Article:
Marcos economic cluster trying to curb inflation more despite downtrend | Inquirer News

Marcos economic cluster trying to curb inflation more despite downtrend

/ 10:31 PM June 06, 2023

Stock photo of inflation graph. STORY: Marcos economic cluster trying to curb inflation more despite downtrend STOCK IMAGE

MANILA, Philippines — The Cabinet economic cluster continues to follow the instruction of  President Ferdinand Marcos — continue thinking of ways to slow down inflation, even though the May 2023 figures indicate a continuous downtrend.

This was among the issues discussed on Tuesday during a sector meeting in Malacañang, Trade Secretary Alfredo Pascual said in an ambush interview with reporters after a Presidential Communications Office (PCO) briefing.


The cluster already discussed the issue early in March, during the peak of inflation, he said.


“It has gone down now. But earlier, we talked about it again,” Pascual said in Filipino, saying that Marcos took note of that during the sector meeting.

“He had no specific order except to continue the monitoring and thinking of ways to reduce inflation. That was his mandate,” he added.

In a separate statement, Marcos said the lower inflation showed that the country was going in the right direction.

“We are aware of your desire to have a more comfortable life. So we continue to strengthen the economic measures that the government is taking,” he said in Filipino.

“We are slowly achieving this comfort with the lower inflation rates through four consecutive months. And this May, it’s already down to 6.1 percent. This shows that we are pursuing the right direction to make the prices of goods more affordable.”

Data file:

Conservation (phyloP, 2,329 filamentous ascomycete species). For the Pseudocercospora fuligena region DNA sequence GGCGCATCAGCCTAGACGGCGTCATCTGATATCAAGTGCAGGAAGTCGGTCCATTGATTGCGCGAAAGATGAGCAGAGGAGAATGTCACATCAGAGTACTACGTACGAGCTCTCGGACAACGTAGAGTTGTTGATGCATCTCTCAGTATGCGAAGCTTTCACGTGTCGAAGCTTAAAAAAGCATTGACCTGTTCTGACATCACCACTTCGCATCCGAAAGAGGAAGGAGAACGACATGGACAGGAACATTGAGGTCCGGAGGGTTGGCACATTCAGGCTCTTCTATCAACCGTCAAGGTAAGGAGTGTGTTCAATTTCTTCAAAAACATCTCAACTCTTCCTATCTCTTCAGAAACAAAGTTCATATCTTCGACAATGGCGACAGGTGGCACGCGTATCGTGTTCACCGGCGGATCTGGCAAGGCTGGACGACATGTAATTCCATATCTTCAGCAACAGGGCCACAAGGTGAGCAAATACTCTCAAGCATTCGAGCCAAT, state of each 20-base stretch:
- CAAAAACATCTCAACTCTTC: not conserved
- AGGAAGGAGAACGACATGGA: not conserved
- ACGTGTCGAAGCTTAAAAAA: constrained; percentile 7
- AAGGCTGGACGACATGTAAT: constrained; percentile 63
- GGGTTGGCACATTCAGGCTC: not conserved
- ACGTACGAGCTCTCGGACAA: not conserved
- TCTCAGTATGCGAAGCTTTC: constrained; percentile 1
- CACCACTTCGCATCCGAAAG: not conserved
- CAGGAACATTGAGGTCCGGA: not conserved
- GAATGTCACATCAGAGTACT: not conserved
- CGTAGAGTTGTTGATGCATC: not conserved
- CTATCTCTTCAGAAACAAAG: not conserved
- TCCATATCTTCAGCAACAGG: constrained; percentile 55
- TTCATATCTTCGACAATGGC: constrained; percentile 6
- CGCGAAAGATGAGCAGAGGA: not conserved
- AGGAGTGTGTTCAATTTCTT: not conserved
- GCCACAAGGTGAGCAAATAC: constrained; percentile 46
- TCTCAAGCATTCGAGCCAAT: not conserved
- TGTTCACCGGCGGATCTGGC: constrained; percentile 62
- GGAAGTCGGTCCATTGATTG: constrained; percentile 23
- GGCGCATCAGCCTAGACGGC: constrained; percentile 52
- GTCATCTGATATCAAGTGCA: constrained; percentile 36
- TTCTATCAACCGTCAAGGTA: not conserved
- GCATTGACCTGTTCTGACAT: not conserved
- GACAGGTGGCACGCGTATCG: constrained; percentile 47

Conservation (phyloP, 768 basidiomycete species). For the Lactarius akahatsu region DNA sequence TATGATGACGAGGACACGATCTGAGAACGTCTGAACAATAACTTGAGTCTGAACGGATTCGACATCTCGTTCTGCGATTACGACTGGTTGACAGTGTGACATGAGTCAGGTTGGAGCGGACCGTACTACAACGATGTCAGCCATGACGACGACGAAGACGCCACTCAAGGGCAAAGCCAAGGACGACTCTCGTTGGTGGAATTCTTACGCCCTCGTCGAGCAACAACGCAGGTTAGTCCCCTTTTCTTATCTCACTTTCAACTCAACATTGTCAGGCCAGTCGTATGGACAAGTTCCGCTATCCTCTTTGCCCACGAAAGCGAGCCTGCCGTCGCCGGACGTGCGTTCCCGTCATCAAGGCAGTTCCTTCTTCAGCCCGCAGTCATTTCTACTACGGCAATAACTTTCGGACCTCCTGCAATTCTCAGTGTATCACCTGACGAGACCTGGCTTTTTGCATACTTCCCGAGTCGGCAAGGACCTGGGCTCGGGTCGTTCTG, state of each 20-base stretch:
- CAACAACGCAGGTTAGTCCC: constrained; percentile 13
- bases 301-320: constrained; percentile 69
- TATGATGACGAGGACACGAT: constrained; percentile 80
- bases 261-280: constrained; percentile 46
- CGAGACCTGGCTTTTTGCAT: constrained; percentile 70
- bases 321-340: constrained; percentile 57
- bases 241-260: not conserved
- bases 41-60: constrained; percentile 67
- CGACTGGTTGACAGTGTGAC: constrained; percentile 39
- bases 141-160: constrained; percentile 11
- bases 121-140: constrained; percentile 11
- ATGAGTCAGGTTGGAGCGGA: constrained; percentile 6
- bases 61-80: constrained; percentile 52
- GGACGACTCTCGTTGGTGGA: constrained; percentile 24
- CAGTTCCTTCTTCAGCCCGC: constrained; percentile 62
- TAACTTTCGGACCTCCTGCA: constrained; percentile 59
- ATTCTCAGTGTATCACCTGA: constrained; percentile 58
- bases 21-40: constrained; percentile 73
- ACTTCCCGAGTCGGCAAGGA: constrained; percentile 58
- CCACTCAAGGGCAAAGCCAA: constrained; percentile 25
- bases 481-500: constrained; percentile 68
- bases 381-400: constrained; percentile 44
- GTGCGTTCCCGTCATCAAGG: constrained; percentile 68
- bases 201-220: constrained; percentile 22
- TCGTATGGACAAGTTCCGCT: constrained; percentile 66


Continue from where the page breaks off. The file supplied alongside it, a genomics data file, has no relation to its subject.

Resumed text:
Marcos was referring to the May report of the Philippine Statistics Authority (PSA) that inflation has gone down to  6.1 percent, lower than April’s 6.6 percent.


The main driver pushing inflation down was a decline in the costs of transportation and food and non-alcoholic beverages.

Bottlenecks in the supply chain

To further bring down inflation, Pascual said there would be a need to address bottlenecks in the supply chain.

“Actually the solution is to remove the bottlenecks — because there are two types of inflation we are watching —  food inflation and non-food inflation. For food inflation, one source of increases in prices is because of bottlenecks in the supply chain,” Pascual said.

“For example, there’s a big harvest in a certain area. That harvest doesn’t reach places where the demand is. So the solution there is to make sure that the logistics are available to be able to deliver the harvest to where the demand is.”

According to PSA, food production was one of the drivers in lowering inflation, noting that food inflation fell from 8.0 percent last April to 7.5 percent in May.

Following are some of the items that decreased:

  • fish and other seafood — from 7.0 to 5.0 percent
  • land animals — from 4.2 to 3.2 percent)
  • milk, other dairy products, and eggs — from 13.0 to 12.1 percent

The inflation rate in Metro Manila also fell — from 7.1 percent in April to 6.5 percent in May.

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The trend was also similar for areas outside Metro Manila, decreasing from 6.5 percent in April to 6.0 percent in May.


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TAGS: Alfredo Pascual, Department of Trade and Industry, Ferdinand Marcos Jr., Inflation, Philippine Statistics Authority

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